This section would be the reason customers go with Jag – it’s where the UK-built luxury saloon defines itself. A 2.0-litre might seem underwhelming on paper for large luxury sedan. But it’s definitely not the case in the real world.

It has the power of a 6, the acceleration of a 6, the torque of a six, and almost the sound of a six. Unleashing the Dynamic mode excites your senses. It sprints from 0-100km/h in only 5.9 seconds according to Jaguar, although our testing returned a best of 6.33 seconds. The full 400Nm of torque energises progression from as low as 1500rpm, and holds until 4500rpm. This makes for a willing and versatile drive character. Unlike other cars, Dynamic mode allows you to have full control of gear shifts. In other words, it won’t automatically upshift when you hit the limiter.

Pickup from stop is always smooth, confident and strong, with the active torque transfer system ensuring optimum traction from the rear wheels. It’s easy to stay ahead in city traffic, and it is a superb cruiser on the freeway, too. Eight gear ratios help keep the engine revs low at higher speeds, and this thing coasts and coasts under very little throttle. The wind and road noise is also very minimal, perfectly fitting with the luxury sedan class.

The eight-speed auto is smooth and organised. When not in Dynamic mode, it is programmed with economy in mind. It jumps to higher ratios as quick as possible under soft levels of acceleration, which can be a little annoying at times. Start-stop technology is always annoying, but on start-up, the XF somehow sounds a bit like a real Jaguar in the wild, with a subtle snort telling you it is ready to launch.

In terms of driving dynamics, the XF 300 Sport comes standard with sports suspension. Body roll around corners is non-existent, and the long wheelbase provides ultra-high stability going around long sweeping corners. Around tighter stuff the XF is very agile and feels playful and fun, like it wants to be there. In fact, it weighs just 1600kg (tare), which is surprisingly low for this class.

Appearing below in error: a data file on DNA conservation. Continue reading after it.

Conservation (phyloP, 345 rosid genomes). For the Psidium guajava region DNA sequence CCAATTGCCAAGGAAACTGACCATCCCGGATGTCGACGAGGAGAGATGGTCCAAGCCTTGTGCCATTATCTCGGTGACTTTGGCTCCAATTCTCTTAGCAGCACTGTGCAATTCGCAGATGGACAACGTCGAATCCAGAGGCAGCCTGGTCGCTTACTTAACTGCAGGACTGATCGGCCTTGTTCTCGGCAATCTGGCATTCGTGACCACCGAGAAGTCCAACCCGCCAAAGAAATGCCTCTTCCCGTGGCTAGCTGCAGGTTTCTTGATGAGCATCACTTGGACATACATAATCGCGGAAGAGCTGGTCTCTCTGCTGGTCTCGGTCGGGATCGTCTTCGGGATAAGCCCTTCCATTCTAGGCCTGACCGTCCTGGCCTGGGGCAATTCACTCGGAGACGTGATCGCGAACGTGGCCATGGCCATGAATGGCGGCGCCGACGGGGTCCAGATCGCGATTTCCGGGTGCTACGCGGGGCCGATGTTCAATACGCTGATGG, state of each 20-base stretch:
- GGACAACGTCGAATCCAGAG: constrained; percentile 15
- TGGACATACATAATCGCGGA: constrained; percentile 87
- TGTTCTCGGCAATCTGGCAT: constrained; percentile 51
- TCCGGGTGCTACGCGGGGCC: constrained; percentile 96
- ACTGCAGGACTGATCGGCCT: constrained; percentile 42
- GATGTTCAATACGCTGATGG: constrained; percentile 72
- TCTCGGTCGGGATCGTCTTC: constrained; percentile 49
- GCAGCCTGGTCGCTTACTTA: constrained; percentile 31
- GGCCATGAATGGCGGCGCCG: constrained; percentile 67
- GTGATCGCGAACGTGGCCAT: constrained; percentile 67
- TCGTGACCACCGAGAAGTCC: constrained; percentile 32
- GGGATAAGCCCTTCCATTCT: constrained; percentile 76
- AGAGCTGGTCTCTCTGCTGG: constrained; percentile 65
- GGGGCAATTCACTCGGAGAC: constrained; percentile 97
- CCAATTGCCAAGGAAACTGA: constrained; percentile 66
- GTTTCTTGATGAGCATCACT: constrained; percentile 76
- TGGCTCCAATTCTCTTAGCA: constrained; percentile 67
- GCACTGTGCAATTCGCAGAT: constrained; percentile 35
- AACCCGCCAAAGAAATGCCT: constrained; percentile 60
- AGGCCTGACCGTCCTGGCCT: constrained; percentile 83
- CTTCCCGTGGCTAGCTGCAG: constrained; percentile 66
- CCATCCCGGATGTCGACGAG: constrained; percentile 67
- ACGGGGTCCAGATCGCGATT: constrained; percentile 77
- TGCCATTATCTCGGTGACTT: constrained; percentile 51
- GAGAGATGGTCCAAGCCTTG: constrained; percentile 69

A perfect amount of feedback is returned to the driver through the nicely-sized sports steering wheel as well, with a secure, freight-train-like feel out on the highway.

The British engineering holds up on harsh local roads well. It doesn’t seem too firm on bumpy roads or poorly maintained country surfaces. Instead, it soaks it all up and remains compliant and comfortable. This is all really good news as Jaguar has traditionally been renowned for its supple ride qualities.

During our harsher testing, we achieved a fuel consumption average of 8.6L/100km. Its official rating of 6.8L/100km is commendable considering the power outputs, but we doubt you’ll achieve that often. The fuel tank is quite large (74L), so although the fill might seem costly at the pump, you can expect to travel at least 900km between fuel stops. On that note, the theoretical average range is a diesel-like 1088km.

2019 Jaguar XF 300 Sport – THE VIDEO

2019 Jaguar XF 300 Sport – THE VERDICT

Our week has been made royal with the Jaguar XF 300 Sport. There’s no mistaking the luxury British saloon on the outside, inside, or underneath the bonnet. It tantalises the senses in its external visual appeal, and in the way it plays on the road.

But it is a lot of money to pay for a car that misses out on some important features we’d expect to come as standard. For example, adaptive cruise control, blind-spot monitoring, and rear cross-traffic alert. But feature list aside, Jaguar vehicles always seem to be the more desirable choice in any given segment. And for us, the XF would be very high on our shortlist if we were shopping in this class.

PROS:
– Unmistakable Jaguar sedan design that shouts elegance and power
– Great performance from 2.0T
– Solid road holding and agile feel (1600kg tare weight is excellent)
– Cool interior touches; electronic-rotating air vents, rising gear knob
– Subtle sporty enhancements for 300 Sport

CONS:
– Some optional features should come standard, for the price
– Could do with cabin redesign to meet JLR’s latest standards

As always, if you’re thinking about buying a new car don’t forget to click here to speak with our car buying specialists.

Mark is a contributing road tester at PerformanceDrive, and is an expert in technology and efficiency. He has had a passion for cars since before he can remember. With the soul and background of an IT nerd, Mark especially appreciates technology advances, safety, and attention to detail. His first car was a rusty powder blue 1972 Volvo 144 sedan. When he's not road testing vehicles, his daily drive is still a Volvo only now it's able to steer and brake all by itself.